Recently a question was posed by Denny Cherry (@MrDenny) about using a case statement on the right side of an inner join. That sparked a rather vibrant conversation between myself and Mladen Prajdic (@MladenPrajdic). Here is the original question:
"Any idea if having a case on the right side of an inner join will hurt performance?"
Here is the section in question (Can't seem to get it to fit, click on image to see it properly):
The conversation revolved around whether or not the optimizer in SQL Server is capable of evaluating the case statement prior to executing the statement or if it must wait to after. This is all very important to understand since the optimizer must know values ahead of time for them to be what is called a SARG (Search ARGument).
Alright Sherman, quick trip in the way-back machine for those who are scratching your head. SQL Server needs to know either exact values, a.purchaseDate = '1/22/10' or be able to look up values against other table columns, a.purchaseDate=b.purchaseDate for it to consider on index on a.purchaseDate. If it cannot calculate these values ahead of time (pre-compile) then it cannot consider any indexes on a.purchaseDate. This is why it is highly frowned upon to surround your where clause columns with functions like DateAdd. This is no longer a SARG: a.purchaseDate=dateAdd('dd',1,b.purchasedate). Why? The function DateAdd, is evaluated after the optimizer has calculated its query plan. Since the query plan determines what indexes to use, it cannot evaluate the proper index. You want to make sure that any column that has an index on it has values it calculate ahead of time; SARGS.
We went back and forth try to dissect how the optimizer would handle a CASE statement. One train of thought was the the impression that a CASE statement was nothing more than a T-SQL structure that was then converted into, potentially complex, AND's and OR's, much the same way an IN is converted into a bunch of OR's. This would allow the optimizer to calculate the values ahead of time (by exploding the CASE statement) into those complex AND's and OR's. The other idea was that a CASE works just like other functions and is calculated post-execution, which meas the optimizer would not be able to consider it for any index choice. Shortly thereafter, Denny, provided us with an Estimated Execution plan. This is what the optimizer will choose, based upon SARG considerations and Index density information. This is below.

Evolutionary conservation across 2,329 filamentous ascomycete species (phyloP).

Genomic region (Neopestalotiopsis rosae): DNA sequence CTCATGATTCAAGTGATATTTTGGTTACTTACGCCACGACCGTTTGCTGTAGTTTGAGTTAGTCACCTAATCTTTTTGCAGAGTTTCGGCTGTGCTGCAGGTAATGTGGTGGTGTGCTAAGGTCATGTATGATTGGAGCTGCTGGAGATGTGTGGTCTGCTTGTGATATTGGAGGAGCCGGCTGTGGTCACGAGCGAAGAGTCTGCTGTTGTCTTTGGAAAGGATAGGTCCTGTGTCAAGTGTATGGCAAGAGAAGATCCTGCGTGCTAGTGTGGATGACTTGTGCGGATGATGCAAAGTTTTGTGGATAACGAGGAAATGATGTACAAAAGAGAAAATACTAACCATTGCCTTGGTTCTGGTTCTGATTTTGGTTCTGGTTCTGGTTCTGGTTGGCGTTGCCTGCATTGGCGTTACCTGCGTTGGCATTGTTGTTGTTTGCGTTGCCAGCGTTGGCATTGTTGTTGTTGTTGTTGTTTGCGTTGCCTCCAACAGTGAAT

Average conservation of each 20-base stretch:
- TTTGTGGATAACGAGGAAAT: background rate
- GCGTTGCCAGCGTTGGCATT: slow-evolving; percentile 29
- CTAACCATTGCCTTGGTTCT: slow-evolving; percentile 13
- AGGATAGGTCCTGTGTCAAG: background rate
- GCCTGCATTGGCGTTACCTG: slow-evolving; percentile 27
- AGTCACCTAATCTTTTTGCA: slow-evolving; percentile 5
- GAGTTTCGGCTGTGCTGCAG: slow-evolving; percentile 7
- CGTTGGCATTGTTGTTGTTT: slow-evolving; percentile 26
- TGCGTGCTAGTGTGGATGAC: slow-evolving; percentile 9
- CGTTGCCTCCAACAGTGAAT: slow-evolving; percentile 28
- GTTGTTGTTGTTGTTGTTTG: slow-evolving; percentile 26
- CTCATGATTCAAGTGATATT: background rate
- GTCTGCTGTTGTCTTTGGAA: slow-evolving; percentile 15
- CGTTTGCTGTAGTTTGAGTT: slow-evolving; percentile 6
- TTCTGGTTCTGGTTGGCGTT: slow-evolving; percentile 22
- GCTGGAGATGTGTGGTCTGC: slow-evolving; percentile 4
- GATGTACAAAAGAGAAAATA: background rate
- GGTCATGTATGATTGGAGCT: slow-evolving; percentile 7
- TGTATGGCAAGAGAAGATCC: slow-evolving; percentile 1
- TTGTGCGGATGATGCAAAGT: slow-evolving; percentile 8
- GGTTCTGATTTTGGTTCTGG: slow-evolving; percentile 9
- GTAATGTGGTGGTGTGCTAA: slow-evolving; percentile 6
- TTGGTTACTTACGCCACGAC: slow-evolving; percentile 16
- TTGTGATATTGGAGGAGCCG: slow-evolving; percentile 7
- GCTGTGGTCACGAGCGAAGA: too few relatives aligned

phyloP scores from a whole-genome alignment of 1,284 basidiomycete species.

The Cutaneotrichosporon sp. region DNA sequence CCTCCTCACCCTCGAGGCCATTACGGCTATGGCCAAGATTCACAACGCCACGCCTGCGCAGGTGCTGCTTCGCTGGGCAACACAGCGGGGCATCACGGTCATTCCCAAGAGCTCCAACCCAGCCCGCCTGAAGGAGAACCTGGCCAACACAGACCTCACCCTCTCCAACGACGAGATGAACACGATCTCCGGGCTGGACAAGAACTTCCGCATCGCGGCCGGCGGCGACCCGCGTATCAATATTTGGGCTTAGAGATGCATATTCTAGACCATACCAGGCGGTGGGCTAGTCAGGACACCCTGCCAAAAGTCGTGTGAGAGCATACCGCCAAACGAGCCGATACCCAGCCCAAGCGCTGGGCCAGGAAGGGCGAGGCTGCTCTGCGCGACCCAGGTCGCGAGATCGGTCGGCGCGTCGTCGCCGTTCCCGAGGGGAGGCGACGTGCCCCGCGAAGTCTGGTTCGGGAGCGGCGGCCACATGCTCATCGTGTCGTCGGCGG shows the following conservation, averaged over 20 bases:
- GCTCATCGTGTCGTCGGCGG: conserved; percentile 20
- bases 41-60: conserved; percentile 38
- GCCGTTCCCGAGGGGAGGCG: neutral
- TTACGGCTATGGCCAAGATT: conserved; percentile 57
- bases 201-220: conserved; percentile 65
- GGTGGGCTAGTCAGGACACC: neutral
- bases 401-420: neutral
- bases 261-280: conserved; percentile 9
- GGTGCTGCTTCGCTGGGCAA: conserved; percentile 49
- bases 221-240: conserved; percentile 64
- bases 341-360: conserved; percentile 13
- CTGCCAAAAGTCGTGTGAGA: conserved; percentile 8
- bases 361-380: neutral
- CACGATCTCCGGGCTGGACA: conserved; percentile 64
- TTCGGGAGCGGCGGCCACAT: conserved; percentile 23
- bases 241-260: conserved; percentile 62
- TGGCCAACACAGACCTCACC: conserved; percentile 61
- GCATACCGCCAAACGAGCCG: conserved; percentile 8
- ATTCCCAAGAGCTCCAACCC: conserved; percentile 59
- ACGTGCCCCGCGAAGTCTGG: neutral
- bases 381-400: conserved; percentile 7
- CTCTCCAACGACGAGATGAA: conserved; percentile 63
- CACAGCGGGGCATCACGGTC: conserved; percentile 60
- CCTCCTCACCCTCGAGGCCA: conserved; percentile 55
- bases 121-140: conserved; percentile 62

If you take a look, we are doing an Index Seek, using the CASE statement as a SARG. The question seems to have been answered. It is acceptable to use a CASE statement on the ride side of an inner join. There is a caveat that we are working through. There is a thought that says the only reason this worked was due to the CASE statement being part of join and not variables or fixed values. This is something that we will look to explore and post at a later date.
Rob Farley has written an excellent article explaining SARGability in greater detail and showing some of the misconceptions that were presented in post. His article can be viewed here: A CASE study in SARGability